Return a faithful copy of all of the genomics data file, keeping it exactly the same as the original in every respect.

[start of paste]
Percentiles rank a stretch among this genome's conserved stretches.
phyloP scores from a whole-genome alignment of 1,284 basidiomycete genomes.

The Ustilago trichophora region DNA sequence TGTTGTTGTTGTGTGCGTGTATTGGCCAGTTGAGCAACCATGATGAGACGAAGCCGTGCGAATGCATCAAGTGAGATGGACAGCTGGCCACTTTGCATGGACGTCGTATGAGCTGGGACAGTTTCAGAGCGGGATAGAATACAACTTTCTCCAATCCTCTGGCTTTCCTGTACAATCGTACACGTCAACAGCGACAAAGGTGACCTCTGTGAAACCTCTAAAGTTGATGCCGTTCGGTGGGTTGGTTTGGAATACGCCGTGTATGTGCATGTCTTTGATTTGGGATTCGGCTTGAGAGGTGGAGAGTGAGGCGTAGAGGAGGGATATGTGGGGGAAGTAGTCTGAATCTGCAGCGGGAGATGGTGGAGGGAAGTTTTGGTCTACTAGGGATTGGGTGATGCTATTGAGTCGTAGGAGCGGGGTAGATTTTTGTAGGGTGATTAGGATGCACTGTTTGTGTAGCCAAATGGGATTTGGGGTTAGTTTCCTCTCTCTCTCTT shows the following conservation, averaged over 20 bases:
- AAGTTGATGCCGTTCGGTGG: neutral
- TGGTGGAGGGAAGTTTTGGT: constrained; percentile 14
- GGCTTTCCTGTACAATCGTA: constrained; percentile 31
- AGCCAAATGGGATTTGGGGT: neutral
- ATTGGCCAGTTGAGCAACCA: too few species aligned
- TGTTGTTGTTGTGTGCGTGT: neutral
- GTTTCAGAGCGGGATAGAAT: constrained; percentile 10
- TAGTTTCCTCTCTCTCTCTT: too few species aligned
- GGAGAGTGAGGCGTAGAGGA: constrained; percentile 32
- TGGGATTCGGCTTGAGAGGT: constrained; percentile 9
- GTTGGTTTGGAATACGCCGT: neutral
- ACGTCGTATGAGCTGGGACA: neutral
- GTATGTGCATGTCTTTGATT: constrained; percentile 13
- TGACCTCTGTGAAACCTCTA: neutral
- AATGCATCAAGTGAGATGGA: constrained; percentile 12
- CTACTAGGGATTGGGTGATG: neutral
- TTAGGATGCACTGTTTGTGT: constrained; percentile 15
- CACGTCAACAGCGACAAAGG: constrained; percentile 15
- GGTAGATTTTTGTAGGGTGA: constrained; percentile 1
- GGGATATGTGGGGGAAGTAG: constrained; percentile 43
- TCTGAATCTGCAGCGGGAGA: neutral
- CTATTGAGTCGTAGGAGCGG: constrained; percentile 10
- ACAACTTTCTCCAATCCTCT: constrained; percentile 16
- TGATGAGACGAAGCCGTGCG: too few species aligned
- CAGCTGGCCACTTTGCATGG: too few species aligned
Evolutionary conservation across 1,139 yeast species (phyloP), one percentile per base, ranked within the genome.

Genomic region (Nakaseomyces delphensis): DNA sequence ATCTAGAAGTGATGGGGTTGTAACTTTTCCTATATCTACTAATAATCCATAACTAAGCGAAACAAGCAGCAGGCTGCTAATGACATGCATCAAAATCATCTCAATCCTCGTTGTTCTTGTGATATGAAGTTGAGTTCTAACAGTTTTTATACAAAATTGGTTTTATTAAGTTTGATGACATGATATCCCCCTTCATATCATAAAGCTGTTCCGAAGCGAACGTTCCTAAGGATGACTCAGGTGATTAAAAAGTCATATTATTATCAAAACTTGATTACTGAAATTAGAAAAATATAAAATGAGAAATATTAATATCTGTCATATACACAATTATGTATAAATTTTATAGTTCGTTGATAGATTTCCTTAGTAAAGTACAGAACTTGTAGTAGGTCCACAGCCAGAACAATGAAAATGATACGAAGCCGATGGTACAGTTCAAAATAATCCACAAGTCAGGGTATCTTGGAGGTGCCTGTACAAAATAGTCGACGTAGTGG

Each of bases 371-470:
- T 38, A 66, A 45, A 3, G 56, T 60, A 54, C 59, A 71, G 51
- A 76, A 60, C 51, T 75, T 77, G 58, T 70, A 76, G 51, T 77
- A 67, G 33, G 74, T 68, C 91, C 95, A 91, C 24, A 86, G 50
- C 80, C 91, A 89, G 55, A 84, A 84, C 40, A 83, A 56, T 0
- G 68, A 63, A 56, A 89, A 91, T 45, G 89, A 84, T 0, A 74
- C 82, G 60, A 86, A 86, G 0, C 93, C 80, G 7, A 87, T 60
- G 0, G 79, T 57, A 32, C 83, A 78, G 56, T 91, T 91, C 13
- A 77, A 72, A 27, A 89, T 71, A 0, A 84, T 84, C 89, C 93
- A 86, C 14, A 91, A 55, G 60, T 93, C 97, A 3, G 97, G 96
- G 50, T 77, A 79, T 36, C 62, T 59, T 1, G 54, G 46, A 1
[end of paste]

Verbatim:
Percentiles rank a stretch among this genome's conserved stretches.
phyloP scores from a whole-genome alignment of 1,284 basidiomycete genomes.

The Ustilago trichophora region DNA sequence TGTTGTTGTTGTGTGCGTGTATTGGCCAGTTGAGCAACCATGATGAGACGAAGCCGTGCGAATGCATCAAGTGAGATGGACAGCTGGCCACTTTGCATGGACGTCGTATGAGCTGGGACAGTTTCAGAGCGGGATAGAATACAACTTTCTCCAATCCTCTGGCTTTCCTGTACAATCGTACACGTCAACAGCGACAAAGGTGACCTCTGTGAAACCTCTAAAGTTGATGCCGTTCGGTGGGTTGGTTTGGAATACGCCGTGTATGTGCATGTCTTTGATTTGGGATTCGGCTTGAGAGGTGGAGAGTGAGGCGTAGAGGAGGGATATGTGGGGGAAGTAGTCTGAATCTGCAGCGGGAGATGGTGGAGGGAAGTTTTGGTCTACTAGGGATTGGGTGATGCTATTGAGTCGTAGGAGCGGGGTAGATTTTTGTAGGGTGATTAGGATGCACTGTTTGTGTAGCCAAATGGGATTTGGGGTTAGTTTCCTCTCTCTCTCTT shows the following conservation, averaged over 20 bases:
- AAGTTGATGCCGTTCGGTGG: neutral
- TGGTGGAGGGAAGTTTTGGT: constrained; percentile 14
- GGCTTTCCTGTACAATCGTA: constrained; percentile 31
- AGCCAAATGGGATTTGGGGT: neutral
- ATTGGCCAGTTGAGCAACCA: too few species aligned
- TGTTGTTGTTGTGTGCGTGT: neutral
- GTTTCAGAGCGGGATAGAAT: constrained; percentile 10
- TAGTTTCCTCTCTCTCTCTT: too few species aligned
- GGAGAGTGAGGCGTAGAGGA: constrained; percentile 32
- TGGGATTCGGCTTGAGAGGT: constrained; percentile 9
- GTTGGTTTGGAATACGCCGT: neutral
- ACGTCGTATGAGCTGGGACA: neutral
- GTATGTGCATGTCTTTGATT: constrained; percentile 13
- TGACCTCTGTGAAACCTCTA: neutral
- AATGCATCAAGTGAGATGGA: constrained; percentile 12
- CTACTAGGGATTGGGTGATG: neutral
- TTAGGATGCACTGTTTGTGT: constrained; percentile 15
- CACGTCAACAGCGACAAAGG: constrained; percentile 15
- GGTAGATTTTTGTAGGGTGA: constrained; percentile 1
- GGGATATGTGGGGGAAGTAG: constrained; percentile 43
- TCTGAATCTGCAGCGGGAGA: neutral
- CTATTGAGTCGTAGGAGCGG: constrained; percentile 10
- ACAACTTTCTCCAATCCTCT: constrained; percentile 16
- TGATGAGACGAAGCCGTGCG: too few species aligned
- CAGCTGGCCACTTTGCATGG: too few species aligned
Evolutionary conservation across 1,139 yeast species (phyloP), one percentile per base, ranked within the genome.

Genomic region (Nakaseomyces delphensis): DNA sequence ATCTAGAAGTGATGGGGTTGTAACTTTTCCTATATCTACTAATAATCCATAACTAAGCGAAACAAGCAGCAGGCTGCTAATGACATGCATCAAAATCATCTCAATCCTCGTTGTTCTTGTGATATGAAGTTGAGTTCTAACAGTTTTTATACAAAATTGGTTTTATTAAGTTTGATGACATGATATCCCCCTTCATATCATAAAGCTGTTCCGAAGCGAACGTTCCTAAGGATGACTCAGGTGATTAAAAAGTCATATTATTATCAAAACTTGATTACTGAAATTAGAAAAATATAAAATGAGAAATATTAATATCTGTCATATACACAATTATGTATAAATTTTATAGTTCGTTGATAGATTTCCTTAGTAAAGTACAGAACTTGTAGTAGGTCCACAGCCAGAACAATGAAAATGATACGAAGCCGATGGTACAGTTCAAAATAATCCACAAGTCAGGGTATCTTGGAGGTGCCTGTACAAAATAGTCGACGTAGTGG

Each of bases 371-470:
- T 38, A 66, A 45, A 3, G 56, T 60, A 54, C 59, A 71, G 51
- A 76, A 60, C 51, T 75, T 77, G 58, T 70, A 76, G 51, T 77
- A 67, G 33, G 74, T 68, C 91, C 95, A 91, C 24, A 86, G 50
- C 80, C 91, A 89, G 55, A 84, A 84, C 40, A 83, A 56, T 0
- G 68, A 63, A 56, A 89, A 91, T 45, G 89, A 84, T 0, A 74
- C 82, G 60, A 86, A 86, G 0, C 93, C 80, G 7, A 87, T 60
- G 0, G 79, T 57, A 32, C 83, A 78, G 56, T 91, T 91, C 13
- A 77, A 72, A 27, A 89, T 71, A 0, A 84, T 84, C 89, C 93
- A 86, C 14, A 91, A 55, G 60, T 93, C 97, A 3, G 97, G 96
- G 50, T 77, A 79, T 36, C 62, T 59, T 1, G 54, G 46, A 1